An Open Letter To Green Party On The Supreme Court
OPEN LETTER TO THE
Next week you will face your consciences when it comes to supporting the Supreme Court law. Here's why I believe you should vote it down:
1. Don't be shallow in your thinking. You may well support the idea of a New Zealand Supreme Court in principle. Ironically, I do too and even advocated as much in the Draft Constitution published in the December 2000 issue of Investigate (with Sue Kedgley on the front cover). However, do not extrapolate an idea that you approve of in principle into reality purely on that basis. Is Margaret Wilson's model really the best one for New Zealand? What alternative models for a Supreme Court have been considered, or failed to be properly considered? Don't make such a major constitutional change on principle, devoid of rational analysis.
2. Even if you fervently agree that this flawed proposal is the best there is, do you genuinely believe that a minority government, aided by an even more minority party, has the right to simply combine votes and force a major constitutional change through on a bare majority of three??? You have been elected under Westminister Conventions, The Parliament you serve in has been, up to now, governed by Westminster constitutional conventions. Part of the reason people supported the Greens in the last couple of elections is because they saw you as people, ultimately, of principle and integrity. To keep the Labour Government honest. I truly suspect this is your last chance as a party to rescue a reputation already suffering over the Duynhoven cave-in.
3. Let's break the rationale behind point 2 down even further. This proposal is Labour's baby. Left to their own devices, as a minority party, Labour would have no ability to force this through. Left to your own devices, the Green Party certainly wouldn't be able to force it through (try forcing through legislation preventing the lifting of the moratorium and see how far you get). If neither of your two parties can singularly claim a genuine mandate from the public to do this, joining forces does not make it any more legitimate. Where do you draw your own mandate for this? Forget Labour - where is the clause in the Green Party manifesto that categorically states to voters that Greens will work to abolish the Privy Council? You have even less mandate for this than Labour.
4. Let's look at where the public mandate actually is: the majority of Maori are opposed to this fast-track jack-up. The majority of the public are opposed to it, and the majority of submissions to the select committee were opposed.
5. If the Green Party supports Labour in this, you become part of the political problem, not the solution. Your mana to speak on consitutional issues will vanish in a cloud of skunk fumes. How can any of you - Nandor, pay attention - offer sincere comment on constitutional reform when you have been sucked in by Wilson and Clark to sell your souls on Duynhoven and now the Supreme Court.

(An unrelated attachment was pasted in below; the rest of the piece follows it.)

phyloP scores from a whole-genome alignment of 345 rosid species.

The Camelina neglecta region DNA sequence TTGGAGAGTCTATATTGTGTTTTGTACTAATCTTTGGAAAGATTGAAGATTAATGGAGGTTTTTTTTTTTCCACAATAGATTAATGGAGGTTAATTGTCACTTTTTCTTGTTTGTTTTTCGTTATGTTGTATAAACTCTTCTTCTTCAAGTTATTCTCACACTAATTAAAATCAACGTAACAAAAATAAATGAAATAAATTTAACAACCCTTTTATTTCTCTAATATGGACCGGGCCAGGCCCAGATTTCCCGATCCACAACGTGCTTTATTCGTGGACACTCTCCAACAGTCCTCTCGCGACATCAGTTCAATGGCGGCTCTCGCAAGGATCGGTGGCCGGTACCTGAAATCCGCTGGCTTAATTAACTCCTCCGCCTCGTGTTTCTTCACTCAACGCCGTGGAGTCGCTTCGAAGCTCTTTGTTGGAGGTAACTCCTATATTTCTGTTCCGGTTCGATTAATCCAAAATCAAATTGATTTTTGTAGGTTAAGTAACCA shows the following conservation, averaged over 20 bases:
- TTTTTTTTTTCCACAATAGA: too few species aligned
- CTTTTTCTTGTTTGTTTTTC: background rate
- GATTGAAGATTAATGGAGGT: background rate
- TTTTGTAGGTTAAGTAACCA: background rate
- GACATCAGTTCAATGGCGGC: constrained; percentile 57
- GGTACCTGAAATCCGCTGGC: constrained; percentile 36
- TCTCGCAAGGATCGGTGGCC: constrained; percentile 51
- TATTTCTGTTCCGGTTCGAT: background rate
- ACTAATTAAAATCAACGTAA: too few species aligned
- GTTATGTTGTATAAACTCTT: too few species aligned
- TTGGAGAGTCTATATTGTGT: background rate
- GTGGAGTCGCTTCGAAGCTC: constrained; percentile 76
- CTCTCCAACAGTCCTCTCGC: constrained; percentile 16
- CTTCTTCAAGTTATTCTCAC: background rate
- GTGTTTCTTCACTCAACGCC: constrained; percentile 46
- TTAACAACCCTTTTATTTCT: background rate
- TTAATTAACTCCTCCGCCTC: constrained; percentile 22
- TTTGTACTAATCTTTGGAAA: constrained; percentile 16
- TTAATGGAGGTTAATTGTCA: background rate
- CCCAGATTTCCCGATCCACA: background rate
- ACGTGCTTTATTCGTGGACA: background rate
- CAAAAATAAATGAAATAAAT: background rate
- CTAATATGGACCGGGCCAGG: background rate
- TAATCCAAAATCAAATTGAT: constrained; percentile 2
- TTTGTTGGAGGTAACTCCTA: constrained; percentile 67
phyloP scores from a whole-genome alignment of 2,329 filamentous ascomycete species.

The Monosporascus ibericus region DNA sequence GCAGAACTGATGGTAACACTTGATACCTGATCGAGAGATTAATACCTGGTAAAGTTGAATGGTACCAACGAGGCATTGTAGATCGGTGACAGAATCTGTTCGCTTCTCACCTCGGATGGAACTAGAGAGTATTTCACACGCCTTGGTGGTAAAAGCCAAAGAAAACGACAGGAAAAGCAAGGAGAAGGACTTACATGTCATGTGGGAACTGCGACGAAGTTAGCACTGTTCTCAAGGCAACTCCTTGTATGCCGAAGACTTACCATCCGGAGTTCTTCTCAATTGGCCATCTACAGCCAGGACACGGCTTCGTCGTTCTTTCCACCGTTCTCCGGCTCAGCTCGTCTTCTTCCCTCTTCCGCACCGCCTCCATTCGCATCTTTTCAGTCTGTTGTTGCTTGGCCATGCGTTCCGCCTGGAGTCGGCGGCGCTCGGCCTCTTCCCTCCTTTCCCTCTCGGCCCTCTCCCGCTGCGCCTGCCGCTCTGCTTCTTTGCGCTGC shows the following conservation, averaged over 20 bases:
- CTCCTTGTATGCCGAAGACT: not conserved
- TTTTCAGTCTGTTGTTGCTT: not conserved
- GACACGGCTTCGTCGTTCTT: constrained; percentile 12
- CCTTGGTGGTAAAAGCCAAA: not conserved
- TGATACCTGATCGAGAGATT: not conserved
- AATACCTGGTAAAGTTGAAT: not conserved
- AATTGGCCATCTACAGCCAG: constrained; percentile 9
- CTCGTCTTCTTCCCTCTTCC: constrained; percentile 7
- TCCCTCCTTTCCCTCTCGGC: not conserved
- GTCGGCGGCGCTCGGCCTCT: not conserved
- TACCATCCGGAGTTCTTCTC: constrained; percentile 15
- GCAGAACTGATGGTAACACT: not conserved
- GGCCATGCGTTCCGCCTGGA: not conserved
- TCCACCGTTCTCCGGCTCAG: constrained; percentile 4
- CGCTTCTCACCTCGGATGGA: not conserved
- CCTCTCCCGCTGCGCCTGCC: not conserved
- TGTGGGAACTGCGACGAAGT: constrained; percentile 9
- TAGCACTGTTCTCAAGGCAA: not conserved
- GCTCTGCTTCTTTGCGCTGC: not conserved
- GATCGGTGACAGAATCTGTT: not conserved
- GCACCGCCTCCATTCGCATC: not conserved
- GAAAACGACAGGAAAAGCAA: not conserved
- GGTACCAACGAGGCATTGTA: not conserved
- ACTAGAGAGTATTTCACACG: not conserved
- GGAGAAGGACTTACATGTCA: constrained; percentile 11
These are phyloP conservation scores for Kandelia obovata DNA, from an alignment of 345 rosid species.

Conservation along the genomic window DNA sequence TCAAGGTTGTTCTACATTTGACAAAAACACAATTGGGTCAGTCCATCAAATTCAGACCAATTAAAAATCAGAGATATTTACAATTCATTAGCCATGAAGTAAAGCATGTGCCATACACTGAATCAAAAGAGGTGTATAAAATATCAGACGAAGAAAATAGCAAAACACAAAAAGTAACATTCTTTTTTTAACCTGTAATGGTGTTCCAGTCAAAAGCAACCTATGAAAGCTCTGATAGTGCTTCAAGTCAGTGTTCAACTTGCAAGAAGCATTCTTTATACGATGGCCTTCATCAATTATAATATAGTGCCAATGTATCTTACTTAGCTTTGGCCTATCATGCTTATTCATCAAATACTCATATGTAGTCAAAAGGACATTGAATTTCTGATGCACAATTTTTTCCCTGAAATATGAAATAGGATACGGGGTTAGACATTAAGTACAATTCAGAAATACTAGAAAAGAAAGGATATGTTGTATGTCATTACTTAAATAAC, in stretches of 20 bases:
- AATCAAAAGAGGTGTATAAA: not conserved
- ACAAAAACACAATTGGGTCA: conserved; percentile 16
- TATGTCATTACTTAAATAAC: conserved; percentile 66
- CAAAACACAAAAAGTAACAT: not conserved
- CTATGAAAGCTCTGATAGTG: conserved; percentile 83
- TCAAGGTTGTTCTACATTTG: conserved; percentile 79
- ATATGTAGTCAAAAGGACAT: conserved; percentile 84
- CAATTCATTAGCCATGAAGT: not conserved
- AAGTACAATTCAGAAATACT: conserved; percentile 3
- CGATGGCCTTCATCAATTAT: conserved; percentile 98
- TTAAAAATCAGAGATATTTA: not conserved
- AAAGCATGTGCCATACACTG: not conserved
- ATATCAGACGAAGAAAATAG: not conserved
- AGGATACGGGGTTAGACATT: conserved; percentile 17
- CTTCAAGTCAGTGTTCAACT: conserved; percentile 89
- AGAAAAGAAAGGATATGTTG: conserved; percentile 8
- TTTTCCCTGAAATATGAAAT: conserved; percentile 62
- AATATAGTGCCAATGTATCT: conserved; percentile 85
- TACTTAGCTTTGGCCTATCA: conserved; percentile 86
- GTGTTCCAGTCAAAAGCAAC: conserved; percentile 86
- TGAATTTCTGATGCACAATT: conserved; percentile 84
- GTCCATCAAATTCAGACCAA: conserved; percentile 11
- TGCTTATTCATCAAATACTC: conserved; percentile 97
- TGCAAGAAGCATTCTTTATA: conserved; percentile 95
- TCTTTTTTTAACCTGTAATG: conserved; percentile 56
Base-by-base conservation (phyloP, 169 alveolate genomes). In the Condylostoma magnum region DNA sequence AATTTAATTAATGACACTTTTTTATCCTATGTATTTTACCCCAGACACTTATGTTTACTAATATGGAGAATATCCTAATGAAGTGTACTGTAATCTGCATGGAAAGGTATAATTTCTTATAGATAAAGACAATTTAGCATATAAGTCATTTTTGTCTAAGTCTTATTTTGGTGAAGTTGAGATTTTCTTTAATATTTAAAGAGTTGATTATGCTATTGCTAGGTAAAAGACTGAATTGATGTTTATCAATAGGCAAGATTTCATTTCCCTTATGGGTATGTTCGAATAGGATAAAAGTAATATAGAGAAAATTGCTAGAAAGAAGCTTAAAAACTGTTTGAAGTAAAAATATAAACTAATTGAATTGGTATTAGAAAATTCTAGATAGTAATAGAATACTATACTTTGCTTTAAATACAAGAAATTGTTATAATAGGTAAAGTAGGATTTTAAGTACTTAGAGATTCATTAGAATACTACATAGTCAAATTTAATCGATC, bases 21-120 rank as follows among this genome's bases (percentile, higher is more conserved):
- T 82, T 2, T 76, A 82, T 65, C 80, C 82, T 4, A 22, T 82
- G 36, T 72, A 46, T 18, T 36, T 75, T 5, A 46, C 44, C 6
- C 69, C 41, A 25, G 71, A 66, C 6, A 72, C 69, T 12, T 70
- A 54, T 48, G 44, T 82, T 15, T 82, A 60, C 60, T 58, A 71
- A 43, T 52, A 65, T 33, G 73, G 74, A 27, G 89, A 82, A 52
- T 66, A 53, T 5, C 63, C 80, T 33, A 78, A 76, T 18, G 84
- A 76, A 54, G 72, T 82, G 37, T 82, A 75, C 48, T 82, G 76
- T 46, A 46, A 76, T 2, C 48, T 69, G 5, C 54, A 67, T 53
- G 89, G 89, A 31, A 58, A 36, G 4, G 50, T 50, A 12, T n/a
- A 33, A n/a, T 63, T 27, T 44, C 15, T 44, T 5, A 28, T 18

6. The only solution to this debacle is to refuse to vote for the Bill in its current form unless it becomes subject to a public referendum. If Labour have good arguments in support of what they are doing, let them convince the citizens of this country.
7. Don't be fooled by Wilson's sophistry on the abolition of the Privy Council by Britain - it is merely being re-constituted with a new name but the same judges. New Zealand would still be entitled to access. As I said earlier, I actually support the idea of an NZ Supreme Court, but only within the framework of a written constitution providing proper checks and balances, not as part of a Labour Party power trip. It may be inevitable that we ditch the Privy Council, but it doesn't have to be part of TINA - Labour's fondness for "There Is No Alternative" is just as repugnant today as it was when Roger Douglas and the Business Roundtable coined it. I was a spin doctor for Labour in the Lange administration. I know how the spin is done. DON'T BE RAILROADED BY LABOUR'S SWEETTALK.
8. If Labour have made secret promises to you on GM, ask yourself whether the end justifies the means, as Hitler maintained, or whether committing evil to attain a good end is worth it when other alternatives exist. If Labour really have offered you a carrot...be brave and fess up: the public will appreciate your honesty and look at Labour in a harsh new light.
9. I prefer the TINU principle: There Is No Urgency. OK, we need a Supreme Court. But is Margaret's the best? No. A properly constituted Supreme Court might actually have assisted you to keep the GM moratorium in place. New Zealand will only get one chance to do this properly. Don't screw it up for the rest of us for the sake of political expediency. Let's take a deep breath and vote this down.
That's it. This is all I can do. The choice is yours.